Kanye West has filed to run for President on the November 3 ballot in several states, running on the (newly-formed-yet-ubiquitous) “Birthday Party”. He has made some references to still being supportive of Republican President Donald Trump, and many of the vendors and attorneys assisting him in various states have ties to the Republican Party. Here in Arizona, attorney Tim LaSota represents West; he has been counsel for the Republican party and many Republican candidates and groups.
Musician/celebrity Kanye West cannot appear on Arizona’s ballot for President in November, a judge ruled this afternoon.
Maricopa County Superior Court Judge Scott McCoy heard oral argument, questioned the attorneys for both sides, and determined that because West is registered as a Republican, he cannot petition to be on the ballot and avoid the usual party primary system.
The challenge to West is based on the surprising facts that both West and his slate of Arizona electors (for the electoral college) were registered Republicans. (After the case was filed on Monday, the electors re-registered as independents on Tuesday.) West is attempting to qualify for the Arizona ballot under a procedure for “any qualified elector who is not a registered member of a political party that is recognized”. (A.R.S. 16-341(A). (The reason it limits persons from recognized parties is because those persons already have the opportunity to run in the Republican – or, Democratic – primary election.)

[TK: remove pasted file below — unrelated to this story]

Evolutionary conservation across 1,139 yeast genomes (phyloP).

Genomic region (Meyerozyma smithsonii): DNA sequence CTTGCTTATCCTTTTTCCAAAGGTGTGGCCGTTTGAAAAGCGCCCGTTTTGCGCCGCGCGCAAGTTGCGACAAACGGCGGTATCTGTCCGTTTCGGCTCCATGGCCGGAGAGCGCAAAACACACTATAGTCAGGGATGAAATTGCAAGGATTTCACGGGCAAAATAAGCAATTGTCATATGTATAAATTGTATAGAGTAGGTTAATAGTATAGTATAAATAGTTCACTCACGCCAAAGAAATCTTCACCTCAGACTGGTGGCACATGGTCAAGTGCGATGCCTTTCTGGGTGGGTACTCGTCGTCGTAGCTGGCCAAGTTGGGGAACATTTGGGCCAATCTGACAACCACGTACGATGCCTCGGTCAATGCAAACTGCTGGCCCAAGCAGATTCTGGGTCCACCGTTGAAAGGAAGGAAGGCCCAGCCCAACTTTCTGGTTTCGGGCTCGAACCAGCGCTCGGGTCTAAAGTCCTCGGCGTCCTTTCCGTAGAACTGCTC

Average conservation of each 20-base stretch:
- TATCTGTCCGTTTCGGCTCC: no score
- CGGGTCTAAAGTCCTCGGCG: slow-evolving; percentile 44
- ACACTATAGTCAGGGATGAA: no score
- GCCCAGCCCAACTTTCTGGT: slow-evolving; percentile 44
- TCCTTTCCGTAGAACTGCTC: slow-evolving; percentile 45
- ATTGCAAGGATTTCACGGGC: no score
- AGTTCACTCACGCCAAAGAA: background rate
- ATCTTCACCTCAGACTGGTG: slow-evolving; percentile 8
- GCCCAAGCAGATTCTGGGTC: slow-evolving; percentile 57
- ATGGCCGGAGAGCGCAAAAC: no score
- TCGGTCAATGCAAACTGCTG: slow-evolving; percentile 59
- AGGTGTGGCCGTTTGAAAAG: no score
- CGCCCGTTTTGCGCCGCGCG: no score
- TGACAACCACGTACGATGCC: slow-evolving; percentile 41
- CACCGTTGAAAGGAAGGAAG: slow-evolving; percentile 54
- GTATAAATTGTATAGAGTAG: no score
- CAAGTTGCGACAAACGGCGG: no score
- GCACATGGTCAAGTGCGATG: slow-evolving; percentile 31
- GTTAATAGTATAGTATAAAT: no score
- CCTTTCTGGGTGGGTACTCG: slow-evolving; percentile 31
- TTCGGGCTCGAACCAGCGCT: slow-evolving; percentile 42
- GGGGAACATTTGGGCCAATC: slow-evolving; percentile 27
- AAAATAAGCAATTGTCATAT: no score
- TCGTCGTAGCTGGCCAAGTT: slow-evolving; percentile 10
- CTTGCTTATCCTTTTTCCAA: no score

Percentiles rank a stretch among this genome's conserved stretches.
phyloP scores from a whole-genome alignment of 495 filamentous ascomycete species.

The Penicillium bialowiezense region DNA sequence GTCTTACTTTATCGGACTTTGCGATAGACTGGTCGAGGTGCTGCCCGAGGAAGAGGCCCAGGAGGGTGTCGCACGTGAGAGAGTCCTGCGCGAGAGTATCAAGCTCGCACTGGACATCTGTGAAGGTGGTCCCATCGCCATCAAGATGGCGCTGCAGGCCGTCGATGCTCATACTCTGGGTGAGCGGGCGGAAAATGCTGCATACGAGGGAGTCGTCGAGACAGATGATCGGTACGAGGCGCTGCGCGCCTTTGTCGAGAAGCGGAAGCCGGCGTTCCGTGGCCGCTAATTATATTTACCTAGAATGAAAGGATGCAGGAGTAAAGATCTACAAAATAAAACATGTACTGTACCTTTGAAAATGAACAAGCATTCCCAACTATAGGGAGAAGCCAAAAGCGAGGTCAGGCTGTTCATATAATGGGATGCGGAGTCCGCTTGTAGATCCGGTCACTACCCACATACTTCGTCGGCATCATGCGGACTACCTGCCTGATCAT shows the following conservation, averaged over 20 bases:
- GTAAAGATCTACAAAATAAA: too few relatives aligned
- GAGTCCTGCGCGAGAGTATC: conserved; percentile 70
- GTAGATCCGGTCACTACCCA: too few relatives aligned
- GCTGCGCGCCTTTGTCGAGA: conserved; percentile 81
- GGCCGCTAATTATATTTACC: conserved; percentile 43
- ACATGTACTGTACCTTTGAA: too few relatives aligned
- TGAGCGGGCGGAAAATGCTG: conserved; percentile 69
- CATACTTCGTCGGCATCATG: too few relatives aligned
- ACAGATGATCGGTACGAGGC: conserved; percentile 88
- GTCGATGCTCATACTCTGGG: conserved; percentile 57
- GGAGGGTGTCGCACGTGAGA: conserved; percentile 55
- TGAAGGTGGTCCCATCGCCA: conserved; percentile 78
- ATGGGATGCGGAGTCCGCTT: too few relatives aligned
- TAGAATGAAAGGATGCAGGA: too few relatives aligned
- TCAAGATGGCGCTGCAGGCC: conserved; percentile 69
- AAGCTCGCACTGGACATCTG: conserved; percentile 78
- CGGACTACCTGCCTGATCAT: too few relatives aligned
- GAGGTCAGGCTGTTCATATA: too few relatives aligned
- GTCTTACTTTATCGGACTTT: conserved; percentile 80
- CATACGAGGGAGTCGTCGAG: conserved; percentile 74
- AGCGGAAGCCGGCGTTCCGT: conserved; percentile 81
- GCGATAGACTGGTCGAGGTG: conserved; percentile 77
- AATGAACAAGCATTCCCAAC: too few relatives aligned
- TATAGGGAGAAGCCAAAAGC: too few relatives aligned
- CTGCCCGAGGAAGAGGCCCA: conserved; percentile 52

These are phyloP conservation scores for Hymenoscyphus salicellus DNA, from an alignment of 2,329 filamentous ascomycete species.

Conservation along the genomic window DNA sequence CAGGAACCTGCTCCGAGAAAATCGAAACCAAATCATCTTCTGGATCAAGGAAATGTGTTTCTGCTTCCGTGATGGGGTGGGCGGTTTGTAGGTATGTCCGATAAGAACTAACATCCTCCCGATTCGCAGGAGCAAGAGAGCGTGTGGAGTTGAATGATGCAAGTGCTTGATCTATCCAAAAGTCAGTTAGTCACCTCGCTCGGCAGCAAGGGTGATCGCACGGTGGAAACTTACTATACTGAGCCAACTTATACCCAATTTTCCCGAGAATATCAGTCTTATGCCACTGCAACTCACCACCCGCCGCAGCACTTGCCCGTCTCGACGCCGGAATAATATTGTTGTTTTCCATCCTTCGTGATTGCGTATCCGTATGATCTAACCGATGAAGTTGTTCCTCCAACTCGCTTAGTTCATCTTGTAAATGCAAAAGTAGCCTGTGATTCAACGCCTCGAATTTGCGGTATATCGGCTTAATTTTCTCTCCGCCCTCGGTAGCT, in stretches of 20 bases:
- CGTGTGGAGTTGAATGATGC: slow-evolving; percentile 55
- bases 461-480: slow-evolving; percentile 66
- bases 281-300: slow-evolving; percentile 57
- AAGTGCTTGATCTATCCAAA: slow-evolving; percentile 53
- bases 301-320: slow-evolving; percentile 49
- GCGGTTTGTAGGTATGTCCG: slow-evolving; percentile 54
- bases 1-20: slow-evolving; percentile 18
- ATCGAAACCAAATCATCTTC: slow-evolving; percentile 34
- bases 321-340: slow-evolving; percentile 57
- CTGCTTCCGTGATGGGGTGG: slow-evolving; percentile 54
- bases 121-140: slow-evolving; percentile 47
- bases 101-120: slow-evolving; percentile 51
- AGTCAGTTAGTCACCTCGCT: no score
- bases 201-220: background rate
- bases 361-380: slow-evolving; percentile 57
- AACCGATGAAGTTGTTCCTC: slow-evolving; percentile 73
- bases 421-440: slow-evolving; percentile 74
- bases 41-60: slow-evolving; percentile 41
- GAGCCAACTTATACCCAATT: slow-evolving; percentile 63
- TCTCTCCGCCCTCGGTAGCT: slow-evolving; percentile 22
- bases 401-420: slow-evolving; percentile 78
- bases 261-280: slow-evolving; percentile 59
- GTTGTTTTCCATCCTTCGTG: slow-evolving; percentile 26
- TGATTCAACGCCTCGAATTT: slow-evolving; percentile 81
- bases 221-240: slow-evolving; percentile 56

Plaintiff’s counsel Joseph Roth and Josh Bendor (from the Arizona law firm of Osborn Maledon) told McCoy that Arizona’s ballot access laws properly are designed to “avoid this kind of late stage chaos” and that allowing him on the ballot at this point would be “confusing to voters, unfair to voters.”
Timothy Berg (from Fennemore Craig), representing the slate of West electors, countered that the term “qualified elector” in the statute only applies to Arizona residents and not to Presidential candidates from other states.